If you’ve heard of the CCFC’s complaint against Your Baby Can Read, then you will be interested to read a follow-up by Dr Richard Gentry on this subject. There seems to be a lot of experts claiming that babies aren’t developed enough to read and yet there are plenty of parents who successfully teach their babies to read. Here are some examples…
17 month old reading:
This is Emily who is reading at 17 months (her parents used Your Baby Can Read – which, according to the CCFC, doesn’t work – how ironic):
Felicity reading at 1 year:
For more examples just search for “baby reading” on Youtube.
I appreciate that the CCFC’s desire to create a “commercial-free childhood” and the aim to reduce the amount of TV children are exposed to, but to say that “Your Baby Can Read’s false and deceptive marketing may be putting babies at risk” is really over-the-top. If this is putting babies at risk, then what about the numerous other “childrens'” TV programs out there? I’d say there are a lot more questionable programs around.
Personally, I have seen nothing but benefits from teaching Gavin to read early. I know that the recommendation is not to test your children, but I recently did. I tested Gavin using the San Diego Quick reading assessment tool and he could read independently at Grade 3 level and instructionally at Grade 4. He got tired at that point and I didn’t get to test him with the Grade 5 words. He can read by himself and has often let me sleep in while he quietly reads his books. He loves books and gets more excited about going to a book store than he does the toy store.
There was the argument that it isn’t reading because these babies were recognising the words was a picture. If you showed them the words out of context (i.e. if it wasn’t on a flash card), they wouldn’t be able to read it. I tested this theory on Gavin a while back and found he could read words from menus (without pictures), newspapers, and on sign boards. There is also a youtube video of a 2 year old girl reading random words from the newspaper and various reading materials from around the house.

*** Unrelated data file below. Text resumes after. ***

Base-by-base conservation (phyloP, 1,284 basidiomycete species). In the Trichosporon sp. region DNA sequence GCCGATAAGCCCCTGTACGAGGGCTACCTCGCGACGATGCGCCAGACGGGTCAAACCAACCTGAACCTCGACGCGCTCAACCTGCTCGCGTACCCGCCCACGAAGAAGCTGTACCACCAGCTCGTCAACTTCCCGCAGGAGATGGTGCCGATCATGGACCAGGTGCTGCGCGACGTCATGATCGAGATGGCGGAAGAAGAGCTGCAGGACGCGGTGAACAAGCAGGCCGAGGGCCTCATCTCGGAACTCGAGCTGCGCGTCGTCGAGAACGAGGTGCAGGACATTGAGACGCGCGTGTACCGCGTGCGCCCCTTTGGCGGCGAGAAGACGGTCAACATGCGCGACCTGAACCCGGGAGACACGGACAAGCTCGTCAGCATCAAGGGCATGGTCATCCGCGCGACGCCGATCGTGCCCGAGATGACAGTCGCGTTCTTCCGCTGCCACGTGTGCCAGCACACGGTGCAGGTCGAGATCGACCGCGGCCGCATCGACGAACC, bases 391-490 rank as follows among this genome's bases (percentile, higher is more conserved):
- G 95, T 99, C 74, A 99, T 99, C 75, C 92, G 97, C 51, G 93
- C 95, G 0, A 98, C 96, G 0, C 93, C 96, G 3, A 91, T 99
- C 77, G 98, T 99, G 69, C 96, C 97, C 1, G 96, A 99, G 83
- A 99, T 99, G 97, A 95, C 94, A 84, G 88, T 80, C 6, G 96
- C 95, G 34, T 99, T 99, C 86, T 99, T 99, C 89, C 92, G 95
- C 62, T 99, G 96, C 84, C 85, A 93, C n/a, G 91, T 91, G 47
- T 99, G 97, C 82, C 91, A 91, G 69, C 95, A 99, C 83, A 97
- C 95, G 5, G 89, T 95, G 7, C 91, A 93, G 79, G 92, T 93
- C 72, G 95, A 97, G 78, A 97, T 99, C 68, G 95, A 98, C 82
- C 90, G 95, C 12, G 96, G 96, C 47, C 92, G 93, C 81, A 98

Then there is the argument that it isn’t reading if you can’t understand what it means. Honestly, I fail to understand this argument. I mean if you know that the word “cow” means that black and white animal that goes “moo”, how much more understanding do you really need before it is considered comprehension? When I listen in on Gavin’s creative scenarios with his train sets, I often hear him correctly use railway terms he has heard from the original Rev Awdry Railway Stories about Thomas the Tank Engine. If you’ve read the original stories by Rev Awdry, you’ll realise that the language is much more sophisticated than the language they use in some of the re-written Thomas books.
If a child can recognise that a brand logo has a specific meaning, then there’s really no difference to understanding what a word means. When Gavin was very young, he could recognise the StarBucks logo and he knew that it meant hot chocolate for him. Today, Gareth saw the Chili’s logo and he ran up to it in delight and started pointing to it. To assume that young children can’t understand what a bunch of letters strung together means is really condescending.
Babies can and do learn to read. Any “expert” that says it isn’t possible really needs to re-evaluate that stance because although there are no studies proving it can be done, there are plenty of parents who can and do teach their babies to read. Aside from teaching your children to read, there are many other things you can teach them. Larry Sanger has a terrific manifesto on early childhood education which succinctly covers this topic.